Having spent the past few years arguing that the U.K. biotech sector was more robust, had more public companies, more products in the clinic than rival Germany's sector, Britain's biotech leaders are now conceding that the U.K. is off the pace and something needs to be done to redress the balance.

Indeed, spurred by continuing evidence that the rate of new company formation in the U.K. has slowed while the growth in German biotech start-ups continues apace, the U.K. BioIndustry Association is proposing what is a very unBritish solution - take a leaf out of the German book and provide soft loans for start-up companies. Even more surprising, the proposal has influential supporters within the British government.

Essentially, the BIA is calling for a soft loans scheme similar to that pioneered by the German government. Under the proposal, a start-up with funds from a venture capitalist would be able to apply for up to three times as much money through soft loans from a government-appointed agency.

"Probably the initial investment would be equity, but that would be very small, say of the order of £100,000," said Daniel Abrams, CFO of Xenova Group plc (LSE:XEN; XNVA, Slough, U.K.) and chairman of the BIA's Finance and Taxation Committee. "The loans would be long term and carry interest that would roll over until a suitable exit such as a trade sale, IPO or redemption."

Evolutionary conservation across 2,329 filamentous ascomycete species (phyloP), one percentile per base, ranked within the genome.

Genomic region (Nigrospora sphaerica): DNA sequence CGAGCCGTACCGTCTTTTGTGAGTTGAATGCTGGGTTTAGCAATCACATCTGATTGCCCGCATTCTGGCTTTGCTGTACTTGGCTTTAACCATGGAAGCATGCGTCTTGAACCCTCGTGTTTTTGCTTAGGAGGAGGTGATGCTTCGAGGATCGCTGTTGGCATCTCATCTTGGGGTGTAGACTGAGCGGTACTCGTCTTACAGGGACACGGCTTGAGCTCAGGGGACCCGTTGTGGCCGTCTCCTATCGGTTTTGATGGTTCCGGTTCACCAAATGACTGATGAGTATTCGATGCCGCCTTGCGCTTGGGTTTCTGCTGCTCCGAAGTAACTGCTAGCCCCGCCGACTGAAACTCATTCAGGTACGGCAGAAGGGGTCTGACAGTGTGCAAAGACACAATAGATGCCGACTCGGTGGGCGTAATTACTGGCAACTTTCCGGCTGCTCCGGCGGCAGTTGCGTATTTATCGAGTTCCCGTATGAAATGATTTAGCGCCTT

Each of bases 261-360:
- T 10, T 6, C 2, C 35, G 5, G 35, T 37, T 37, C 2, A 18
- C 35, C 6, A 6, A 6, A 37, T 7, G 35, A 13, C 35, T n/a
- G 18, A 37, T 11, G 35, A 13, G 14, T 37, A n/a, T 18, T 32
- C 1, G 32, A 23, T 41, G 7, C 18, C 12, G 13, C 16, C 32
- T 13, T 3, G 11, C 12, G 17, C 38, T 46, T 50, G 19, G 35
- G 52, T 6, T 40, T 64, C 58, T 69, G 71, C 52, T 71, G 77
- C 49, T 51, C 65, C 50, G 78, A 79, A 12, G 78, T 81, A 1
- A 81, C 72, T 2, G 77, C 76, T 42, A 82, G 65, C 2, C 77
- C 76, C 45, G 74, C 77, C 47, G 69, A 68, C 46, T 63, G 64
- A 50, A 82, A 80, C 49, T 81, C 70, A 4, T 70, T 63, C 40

An essential prerequisite is that the company has secured an approved venture capital investment. "The government will not be involved in the management of the company and will piggyback on the due diligence conducted by the investing venture capitalist," said Abrams.

Although details must be ironed out, Abrams would like to see the government earmark £100-£150 million ($144-$216 million) a year for the scheme. And while conceding that the government does run a risk that it might lose its money if a company should fail, he argued that securing the loans would likely put the government ahead of most other creditors in the liquidation process.

The German experience

No one doubts that Germany's soft loan scheme was a major catalyst in the development of that country's biotech industry. But the conditions were different when Germany first proposed the mechanism. It had no biotech sector - indeed Germany was considered a biotech no-go area - and venture capitalists were a rare breed, while the equity bug had not bitten Germans. Then politicians woke up to the fact that being out of biotech would hinder the country's future competitiveness.